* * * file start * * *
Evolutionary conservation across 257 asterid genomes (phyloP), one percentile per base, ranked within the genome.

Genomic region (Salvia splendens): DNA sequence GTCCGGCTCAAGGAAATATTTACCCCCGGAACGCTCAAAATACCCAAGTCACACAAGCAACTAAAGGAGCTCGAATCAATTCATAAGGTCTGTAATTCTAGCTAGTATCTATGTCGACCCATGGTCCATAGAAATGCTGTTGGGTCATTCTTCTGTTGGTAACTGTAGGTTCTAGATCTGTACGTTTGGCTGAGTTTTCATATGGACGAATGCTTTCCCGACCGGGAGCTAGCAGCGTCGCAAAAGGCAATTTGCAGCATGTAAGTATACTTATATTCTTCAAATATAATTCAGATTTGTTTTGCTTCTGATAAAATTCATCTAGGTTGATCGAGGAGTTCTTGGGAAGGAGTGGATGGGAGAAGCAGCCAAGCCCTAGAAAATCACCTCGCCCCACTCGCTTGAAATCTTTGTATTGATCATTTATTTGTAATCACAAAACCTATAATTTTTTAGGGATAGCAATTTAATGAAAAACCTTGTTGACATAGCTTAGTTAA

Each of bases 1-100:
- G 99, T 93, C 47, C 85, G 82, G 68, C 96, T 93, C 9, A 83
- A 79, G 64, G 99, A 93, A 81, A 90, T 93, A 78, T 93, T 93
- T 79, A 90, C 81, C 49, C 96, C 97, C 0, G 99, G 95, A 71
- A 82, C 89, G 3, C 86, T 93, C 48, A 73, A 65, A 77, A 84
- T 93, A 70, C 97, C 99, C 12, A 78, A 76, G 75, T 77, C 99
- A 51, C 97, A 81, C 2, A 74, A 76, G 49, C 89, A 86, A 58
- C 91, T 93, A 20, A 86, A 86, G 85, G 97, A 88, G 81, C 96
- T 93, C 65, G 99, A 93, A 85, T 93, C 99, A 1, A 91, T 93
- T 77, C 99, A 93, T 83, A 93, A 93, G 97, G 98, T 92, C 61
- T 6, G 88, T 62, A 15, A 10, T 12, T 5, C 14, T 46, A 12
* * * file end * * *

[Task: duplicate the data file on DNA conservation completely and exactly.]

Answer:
Evolutionary conservation across 257 asterid genomes (phyloP), one percentile per base, ranked within the genome.

Genomic region (Salvia splendens): DNA sequence GTCCGGCTCAAGGAAATATTTACCCCCGGAACGCTCAAAATACCCAAGTCACACAAGCAACTAAAGGAGCTCGAATCAATTCATAAGGTCTGTAATTCTAGCTAGTATCTATGTCGACCCATGGTCCATAGAAATGCTGTTGGGTCATTCTTCTGTTGGTAACTGTAGGTTCTAGATCTGTACGTTTGGCTGAGTTTTCATATGGACGAATGCTTTCCCGACCGGGAGCTAGCAGCGTCGCAAAAGGCAATTTGCAGCATGTAAGTATACTTATATTCTTCAAATATAATTCAGATTTGTTTTGCTTCTGATAAAATTCATCTAGGTTGATCGAGGAGTTCTTGGGAAGGAGTGGATGGGAGAAGCAGCCAAGCCCTAGAAAATCACCTCGCCCCACTCGCTTGAAATCTTTGTATTGATCATTTATTTGTAATCACAAAACCTATAATTTTTTAGGGATAGCAATTTAATGAAAAACCTTGTTGACATAGCTTAGTTAA

Each of bases 1-100:
- G 99, T 93, C 47, C 85, G 82, G 68, C 96, T 93, C 9, A 83
- A 79, G 64, G 99, A 93, A 81, A 90, T 93, A 78, T 93, T 93
- T 79, A 90, C 81, C 49, C 96, C 97, C 0, G 99, G 95, A 71
- A 82, C 89, G 3, C 86, T 93, C 48, A 73, A 65, A 77, A 84
- T 93, A 70, C 97, C 99, C 12, A 78, A 76, G 75, T 77, C 99
- A 51, C 97, A 81, C 2, A 74, A 76, G 49, C 89, A 86, A 58
- C 91, T 93, A 20, A 86, A 86, G 85, G 97, A 88, G 81, C 96
- T 93, C 65, G 99, A 93, A 85, T 93, C 99, A 1, A 91, T 93
- T 77, C 99, A 93, T 83, A 93, A 93, G 97, G 98, T 92, C 61
- T 6, G 88, T 62, A 15, A 10, T 12, T 5, C 14, T 46, A 12